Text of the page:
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Enterohaemorrhagic Escherichia coli (EHEC) is a major foodborne pathogen responsible for human diseases ranging from diarrhoea to life-threatening complications. Survival of the pathogen and modulation of virulence gene expression along the human gastrointestinal tract (GIT) are key features in bacterial pathogenesis, but remain poorly described, due to a paucity of relevant model systems. This review will provide an overview of the in vitro and in vivo studies investigating the effect of abiotic (e.g., gastric acid, bile, low oxygen concentration or fluid shear) and biotic (e.g., gut microbiota, short chain fatty acids or host hormones) parameters of the human gut on EHEC survival and/or virulence (especially in relation with motility, adhesion and toxin production). Despite their relevance, these studies display important limitations considering the complexity of the human digestive environment. These include the evaluation of only one single digestive parameter at a time, lack of dynamic flux and compartmentalization, and the absence of a complex human gut microbiota. In a last part of the review, we will discuss how dynamic multi-compartmental in vitro models of the human gut represent a novel platform for elucidating spatial and temporal modulation of EHEC survival and virulence along the GIT, and provide new insights into EHEC pathogenesis. Full article
(This article belongs to the Special Issue Pathogenesis of Enterohaemorrhagic Escherichia coli)
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Open AccessArticle Role of SCFAs for Fimbrillin-Dependent Biofilm Formation of Actinomyces oris
Microorganisms 2018, 6(4), 114; https://doi.org/10.3390/microorganisms6040114
Received: 12 October 2018 / Revised: 8 November 2018 / Accepted: 10 November 2018 / Published: 13 November 2018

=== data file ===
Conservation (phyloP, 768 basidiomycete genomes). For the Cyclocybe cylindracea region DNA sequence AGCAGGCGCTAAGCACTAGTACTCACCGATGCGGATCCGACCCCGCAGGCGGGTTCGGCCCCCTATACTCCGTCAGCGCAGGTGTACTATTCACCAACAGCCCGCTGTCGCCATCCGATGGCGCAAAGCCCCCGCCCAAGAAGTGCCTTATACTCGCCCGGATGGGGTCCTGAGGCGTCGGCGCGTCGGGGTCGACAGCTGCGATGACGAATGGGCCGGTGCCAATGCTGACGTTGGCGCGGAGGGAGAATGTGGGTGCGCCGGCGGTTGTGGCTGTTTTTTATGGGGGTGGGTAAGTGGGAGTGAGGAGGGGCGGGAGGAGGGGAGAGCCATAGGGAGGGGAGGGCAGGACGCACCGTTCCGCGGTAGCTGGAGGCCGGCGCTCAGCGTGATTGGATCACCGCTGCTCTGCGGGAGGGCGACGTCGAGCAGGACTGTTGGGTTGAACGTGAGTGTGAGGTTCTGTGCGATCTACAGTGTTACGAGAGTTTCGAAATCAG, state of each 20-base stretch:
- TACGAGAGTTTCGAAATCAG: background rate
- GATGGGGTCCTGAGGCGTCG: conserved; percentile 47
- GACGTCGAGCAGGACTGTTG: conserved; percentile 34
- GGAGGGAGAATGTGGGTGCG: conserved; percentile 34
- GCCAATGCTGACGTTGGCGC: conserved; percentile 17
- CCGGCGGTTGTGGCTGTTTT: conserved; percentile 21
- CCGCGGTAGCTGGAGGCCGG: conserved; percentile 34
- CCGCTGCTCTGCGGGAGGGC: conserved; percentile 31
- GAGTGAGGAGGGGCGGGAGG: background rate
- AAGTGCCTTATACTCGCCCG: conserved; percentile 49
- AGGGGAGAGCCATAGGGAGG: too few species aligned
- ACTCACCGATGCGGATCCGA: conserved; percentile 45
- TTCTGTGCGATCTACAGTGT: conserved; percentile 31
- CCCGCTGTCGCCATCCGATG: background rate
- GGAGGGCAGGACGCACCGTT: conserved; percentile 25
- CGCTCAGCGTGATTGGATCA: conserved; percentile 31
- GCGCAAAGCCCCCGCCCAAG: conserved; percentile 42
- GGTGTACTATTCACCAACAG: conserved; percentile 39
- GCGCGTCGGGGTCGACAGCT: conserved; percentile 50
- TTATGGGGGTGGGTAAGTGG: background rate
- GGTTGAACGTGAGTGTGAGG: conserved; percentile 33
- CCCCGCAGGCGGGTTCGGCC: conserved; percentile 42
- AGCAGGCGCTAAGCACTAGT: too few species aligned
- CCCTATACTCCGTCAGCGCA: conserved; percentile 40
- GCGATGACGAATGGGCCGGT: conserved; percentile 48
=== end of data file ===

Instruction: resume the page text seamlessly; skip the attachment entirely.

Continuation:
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Abstract
Actinomyces oris expresses type 1 and 2 fimbriae on the cell surface. Type 2 fimbriae mediate co-aggregation and biofilm formation and are composed of the shaft fimbrillin FimA and the tip fimbrillin FimB. Short-chain fatty acids (SCFAs) are metabolic products of oral bacteria,
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Actinomyces oris expresses type 1 and 2 fimbriae on the cell surface. Type 2 fimbriae mediate co-aggregation and biofilm formation and are composed of the shaft fimbrillin FimA and the tip fimbrillin FimB. Short-chain fatty acids (SCFAs) are metabolic products of oral bacteria, but the effects of exogenous SCFAs on FimA-dependent biofilm formation are poorly understood. We performed two types of biofilm formation assays using A. oris MG1 or MG1.ΔfimA to observe the effects of SCFAs on FimA-dependent biofilm formation in 96-well and six-well microtiter plates and a flow cell system. SCFAs did not induce six- and 16-hour biofilm formation of A. oris MG1 and MG1.ΔfimA in saliva-coated 96-well and six-well microtiter plates in which metabolites produced during growth were not excluded. However, 6.25 mM butyric acid and 3.125 mM propionic acid induced FimA-dependent biofilm formation and cell death in a flow cell system in which metabolites produced during growth were excluded. Metabolites produced during growth may lead to disturbing effects of SCFAs on the biofilm formation. The pure effects of SCFAs on biofilm formation were induction of FimA-dependent biofilm formation, but the stress responses from dead cells may regulate its effects. Therefore, SCFA may play a key role in A. oris biofilm formation. Full article
(This article belongs to the Special Issue Oral Microbiota in Health and Disease)
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Open AccessArticle Enzymes Catalyzing the TCA- and Urea Cycle Influence the Matrix Composition of Biofilms Formed by Methicillin-Resistant Staphylococcus aureus USA300
Microorganisms 2018, 6(4), 113; https://doi.org/10.3390/microorganisms6040113
Received: 27 July 2018 / Revised: 17 October 2018 / Accepted: 25 October 2018 / Published: 29 October 2018